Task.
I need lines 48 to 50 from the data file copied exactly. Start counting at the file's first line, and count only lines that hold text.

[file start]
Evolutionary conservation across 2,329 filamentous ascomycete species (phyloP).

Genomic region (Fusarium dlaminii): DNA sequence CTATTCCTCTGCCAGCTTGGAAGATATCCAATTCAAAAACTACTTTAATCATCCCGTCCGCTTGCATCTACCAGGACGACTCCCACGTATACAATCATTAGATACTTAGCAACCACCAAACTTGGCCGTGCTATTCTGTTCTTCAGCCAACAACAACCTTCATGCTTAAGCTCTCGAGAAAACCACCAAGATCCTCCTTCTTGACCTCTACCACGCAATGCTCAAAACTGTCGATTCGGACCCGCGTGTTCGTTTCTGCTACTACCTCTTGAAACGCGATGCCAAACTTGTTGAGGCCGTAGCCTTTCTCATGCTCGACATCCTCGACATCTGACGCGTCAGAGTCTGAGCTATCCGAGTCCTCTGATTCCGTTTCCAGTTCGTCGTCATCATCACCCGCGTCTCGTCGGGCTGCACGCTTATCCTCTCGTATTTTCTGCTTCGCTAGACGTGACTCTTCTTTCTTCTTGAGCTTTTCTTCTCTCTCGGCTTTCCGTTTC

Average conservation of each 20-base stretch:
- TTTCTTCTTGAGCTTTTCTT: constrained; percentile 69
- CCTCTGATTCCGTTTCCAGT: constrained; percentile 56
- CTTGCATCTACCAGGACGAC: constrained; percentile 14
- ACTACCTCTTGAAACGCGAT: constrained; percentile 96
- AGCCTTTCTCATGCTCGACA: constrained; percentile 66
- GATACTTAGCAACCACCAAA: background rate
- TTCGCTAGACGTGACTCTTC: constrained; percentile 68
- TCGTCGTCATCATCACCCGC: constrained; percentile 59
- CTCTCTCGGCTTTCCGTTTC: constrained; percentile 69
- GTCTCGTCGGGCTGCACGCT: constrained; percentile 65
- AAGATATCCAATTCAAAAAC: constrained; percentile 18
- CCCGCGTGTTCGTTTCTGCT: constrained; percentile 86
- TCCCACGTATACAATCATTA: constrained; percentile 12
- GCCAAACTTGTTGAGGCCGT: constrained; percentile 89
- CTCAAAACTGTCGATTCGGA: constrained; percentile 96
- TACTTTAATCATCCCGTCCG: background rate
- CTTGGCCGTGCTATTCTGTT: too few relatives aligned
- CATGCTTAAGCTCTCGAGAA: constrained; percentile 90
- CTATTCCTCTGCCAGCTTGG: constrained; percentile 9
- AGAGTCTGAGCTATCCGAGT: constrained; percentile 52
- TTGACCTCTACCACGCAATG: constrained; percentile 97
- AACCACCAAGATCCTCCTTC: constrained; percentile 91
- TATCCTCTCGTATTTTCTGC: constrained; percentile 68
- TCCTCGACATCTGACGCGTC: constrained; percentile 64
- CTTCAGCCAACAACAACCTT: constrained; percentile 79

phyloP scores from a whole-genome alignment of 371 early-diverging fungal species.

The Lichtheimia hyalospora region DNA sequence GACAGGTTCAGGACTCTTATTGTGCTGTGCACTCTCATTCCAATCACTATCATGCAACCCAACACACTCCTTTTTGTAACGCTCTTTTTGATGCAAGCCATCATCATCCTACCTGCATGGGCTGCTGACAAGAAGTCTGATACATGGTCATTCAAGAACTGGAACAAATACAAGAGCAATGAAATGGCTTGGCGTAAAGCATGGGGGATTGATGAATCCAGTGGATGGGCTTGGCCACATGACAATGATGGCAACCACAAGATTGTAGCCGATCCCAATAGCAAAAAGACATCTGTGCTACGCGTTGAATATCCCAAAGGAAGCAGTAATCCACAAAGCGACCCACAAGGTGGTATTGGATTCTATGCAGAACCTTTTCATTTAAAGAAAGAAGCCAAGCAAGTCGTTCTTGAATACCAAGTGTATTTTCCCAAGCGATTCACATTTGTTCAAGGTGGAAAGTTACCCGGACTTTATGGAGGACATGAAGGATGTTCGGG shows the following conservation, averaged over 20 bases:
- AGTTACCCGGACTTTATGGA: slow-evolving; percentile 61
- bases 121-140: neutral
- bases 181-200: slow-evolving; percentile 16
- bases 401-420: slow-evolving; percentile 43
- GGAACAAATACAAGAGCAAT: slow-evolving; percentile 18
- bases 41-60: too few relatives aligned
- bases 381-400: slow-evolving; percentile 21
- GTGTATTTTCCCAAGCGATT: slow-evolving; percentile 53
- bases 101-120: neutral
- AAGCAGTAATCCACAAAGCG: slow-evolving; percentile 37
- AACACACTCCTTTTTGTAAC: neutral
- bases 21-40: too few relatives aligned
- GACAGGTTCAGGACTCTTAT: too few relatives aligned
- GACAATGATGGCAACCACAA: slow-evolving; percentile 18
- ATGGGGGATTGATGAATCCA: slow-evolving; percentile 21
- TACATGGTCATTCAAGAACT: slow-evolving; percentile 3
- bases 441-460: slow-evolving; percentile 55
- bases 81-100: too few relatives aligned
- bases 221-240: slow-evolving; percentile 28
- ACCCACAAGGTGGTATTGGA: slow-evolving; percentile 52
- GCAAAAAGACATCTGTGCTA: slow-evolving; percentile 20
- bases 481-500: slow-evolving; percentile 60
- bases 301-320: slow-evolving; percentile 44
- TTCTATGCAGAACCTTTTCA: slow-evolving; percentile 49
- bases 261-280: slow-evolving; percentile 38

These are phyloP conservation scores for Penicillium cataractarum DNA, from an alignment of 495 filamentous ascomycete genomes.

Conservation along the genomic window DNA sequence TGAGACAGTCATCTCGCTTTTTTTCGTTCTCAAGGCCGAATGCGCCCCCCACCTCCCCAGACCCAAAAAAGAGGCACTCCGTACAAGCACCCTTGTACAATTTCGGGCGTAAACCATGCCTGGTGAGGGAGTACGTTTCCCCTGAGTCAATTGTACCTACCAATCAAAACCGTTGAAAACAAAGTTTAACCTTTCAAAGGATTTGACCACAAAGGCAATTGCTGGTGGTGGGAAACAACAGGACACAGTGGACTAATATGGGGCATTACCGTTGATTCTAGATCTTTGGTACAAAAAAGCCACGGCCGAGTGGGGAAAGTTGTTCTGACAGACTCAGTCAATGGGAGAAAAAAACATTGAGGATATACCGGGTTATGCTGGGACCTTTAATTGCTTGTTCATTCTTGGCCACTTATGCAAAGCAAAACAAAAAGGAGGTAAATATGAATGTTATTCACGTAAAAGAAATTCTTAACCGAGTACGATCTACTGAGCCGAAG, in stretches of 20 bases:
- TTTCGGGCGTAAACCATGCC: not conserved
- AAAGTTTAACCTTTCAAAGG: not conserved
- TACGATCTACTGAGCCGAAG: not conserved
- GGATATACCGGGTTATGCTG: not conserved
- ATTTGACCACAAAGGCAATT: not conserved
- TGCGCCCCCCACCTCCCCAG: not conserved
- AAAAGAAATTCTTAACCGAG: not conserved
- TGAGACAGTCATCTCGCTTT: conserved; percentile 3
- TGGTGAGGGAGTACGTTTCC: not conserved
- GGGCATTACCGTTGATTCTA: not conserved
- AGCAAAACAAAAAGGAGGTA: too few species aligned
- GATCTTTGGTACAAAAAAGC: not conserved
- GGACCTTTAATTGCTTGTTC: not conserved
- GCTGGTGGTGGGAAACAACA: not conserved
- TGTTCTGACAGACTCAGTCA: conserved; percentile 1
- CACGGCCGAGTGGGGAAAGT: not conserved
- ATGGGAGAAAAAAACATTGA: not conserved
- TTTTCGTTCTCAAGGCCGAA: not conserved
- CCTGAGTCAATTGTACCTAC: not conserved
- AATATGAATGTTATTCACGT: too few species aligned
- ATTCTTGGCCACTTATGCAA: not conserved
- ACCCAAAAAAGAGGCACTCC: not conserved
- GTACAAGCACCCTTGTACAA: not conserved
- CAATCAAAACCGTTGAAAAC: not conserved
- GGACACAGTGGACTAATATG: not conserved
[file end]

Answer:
- bases 81-100: too few relatives aligned
- bases 221-240: slow-evolving; percentile 28
- ACCCACAAGGTGGTATTGGA: slow-evolving; percentile 52